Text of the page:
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other-wordly:

pronunciation | “so-frO-‘sU-nAGreek script |  σωφροσύνη

Need/Want
Courtesy of @3sixteennyc, from today’s quick shoot outside the @giltman offices for their style profile series.
Shouts to @thewindmillclub for the note with my new Oxford. Looking forward to rocking it.
rippedbackpocket:

#TeamAmericano at #Pitti
rippedbackpocket:

Say hello to Fifi at the relay
Like a Boss.
gq:

A Reminder: The Roots are Still the Funniest Band on Television
Jimmy Fallon is backed every night by the most electric (and hilarious) band in show business. But who’s really in charge at “Late Night”?
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howtotalktogirlsatparties:

Addressing #menswear’s existential crisis.
I never compromise on the art of smart. @ted_baker @ted_bakerUSA #tedbakerlines

What started as a post for my day job…

became a missive of sorts. These are my opinions and no one else’s. Take it for what it’s worth. 

Last night, a recently released video began making the rounds that once again brought to the light the proliferation (and potential jumping-the-shark) of street style. Created by Garage Magazine, the short documentary prominently featured Tim Blanks (fashion vet and journalist at Style.com), as well as a host of style bloggers and experts. It’s Blanks that has the most interesting opinions and quotes, while some of the other photographers and bloggers merely bemoan the days of old when they could (*gasp*) build a rapport with their subjects before shooting them.

Look, I’ll be honest — street style and the proliferation of blogs (in this humble writer’s opinion) was the slow-burning catalyst for men everywhere to suddenly start caring about how they dressed. It enabled men to start following very real, modern style icons (even if when asked, they all invariably said Steve McQueen).  Guys like Nick Wooster, Justin Doss, and the Italian Fraternity of Well-Dressed Men became the new mega-star athlete. We put these guys up on a pedestal as a style to aspire to. We hoped that one day we could be that sprezzy.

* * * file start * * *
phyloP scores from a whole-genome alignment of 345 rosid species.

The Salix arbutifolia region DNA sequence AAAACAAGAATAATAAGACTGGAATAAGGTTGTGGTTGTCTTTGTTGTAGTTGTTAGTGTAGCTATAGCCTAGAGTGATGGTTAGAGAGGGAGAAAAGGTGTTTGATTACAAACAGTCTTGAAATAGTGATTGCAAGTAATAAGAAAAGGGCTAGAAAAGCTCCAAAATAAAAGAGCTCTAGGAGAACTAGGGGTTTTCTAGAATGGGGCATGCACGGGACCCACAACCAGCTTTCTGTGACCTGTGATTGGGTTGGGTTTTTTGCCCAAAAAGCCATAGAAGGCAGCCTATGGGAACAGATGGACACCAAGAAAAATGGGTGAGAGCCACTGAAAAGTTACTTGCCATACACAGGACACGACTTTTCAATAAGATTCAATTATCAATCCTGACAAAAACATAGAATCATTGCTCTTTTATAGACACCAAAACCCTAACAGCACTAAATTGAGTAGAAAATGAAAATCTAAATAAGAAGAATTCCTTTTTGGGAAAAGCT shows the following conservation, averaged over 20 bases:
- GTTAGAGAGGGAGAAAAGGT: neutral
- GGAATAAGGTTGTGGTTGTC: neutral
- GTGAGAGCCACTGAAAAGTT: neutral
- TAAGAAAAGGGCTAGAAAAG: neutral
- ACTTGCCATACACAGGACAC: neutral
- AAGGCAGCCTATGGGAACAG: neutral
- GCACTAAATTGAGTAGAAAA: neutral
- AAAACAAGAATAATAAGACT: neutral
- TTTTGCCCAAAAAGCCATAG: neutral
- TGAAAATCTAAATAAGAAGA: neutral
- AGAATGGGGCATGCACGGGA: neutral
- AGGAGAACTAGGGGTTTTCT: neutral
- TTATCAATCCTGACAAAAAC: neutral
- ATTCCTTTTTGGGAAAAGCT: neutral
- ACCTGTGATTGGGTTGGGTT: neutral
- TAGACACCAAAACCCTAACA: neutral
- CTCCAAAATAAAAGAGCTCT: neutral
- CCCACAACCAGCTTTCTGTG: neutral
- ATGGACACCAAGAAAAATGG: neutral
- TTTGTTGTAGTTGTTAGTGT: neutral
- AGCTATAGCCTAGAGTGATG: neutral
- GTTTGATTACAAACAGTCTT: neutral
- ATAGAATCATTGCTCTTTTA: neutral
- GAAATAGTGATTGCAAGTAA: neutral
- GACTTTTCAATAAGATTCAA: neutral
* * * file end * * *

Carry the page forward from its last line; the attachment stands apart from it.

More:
That was two years ago. What now? At some point it becomes a parody of itself and perhaps we’ve already reached the point of no return. Says Blanks, “Initially, it seemed charming, but this season I just thought, ‘Enough.’” And can you blame him? Walking around Pitti Uomo or Fashion Week, the untrained eye can easily assume the show is just as much (if not more) outside as it is inside the tents. And frankly, it’s not like photographers necessarily capture all different types of people — they all have their favorites as Blanks points out — causing a sea of sameness (from different angles) across the style sites and the images they’ve commissioned. Fashionistos have to resort (I assume) to what is practically a mad scientist approach to personal style, professional peacockers undoubtedly looking to test their hypotheses – If I wear X outfit and walk slowly through Lincoln Center, then I will get snapped by Y photographers. How does that do that anything for the state of fashion, especially men’s? We’ve got guys proliferating trends just because they can, which I suppose begs a bigger question – if you’re one of the oft jested about #menswear illuminati (myself included), does great style come with great responsibility? (Pardon the obvious the reference.)

Regardless of what you may think, this somewhat close (yet undeniably clique-y) group of 20-somethings I’m lucky enough to call my friends, colleagues, and hesitant members of #menswear are largely responsible for a lot of the good and a lot of the bad in the ONLINE state of menswear. And that’s an important distinction to make. It’s kind of like when people say the music industry has gone to hell. That’s completely incorrect. The recording industry has gone to hell; the music industry is as vibrant as ever thanks wholly to the Internet. Unfortunately, it’s had the adverse affect on menswear — we’ve created “monsters, not Gods” as Blanks bluntly observes in the aforementioned video.

At the end of the day, men’s fashion is having its music industry moment. It’s become so disrupted by its own democratization (at one point it’s strength) that no one knows what’s real anymore. Is it too late to go back to 2010? Can we achieve that level of fandom and true reporting again — the kind of stuff that made most of us fall in love with this world in the first place?  I think so. We just have to hold ourselves to a higher standard.

Fingers crossed. 

First of what will likely be many purchases at @carsonstreet
nevver:

A tiger doesn’t

yes.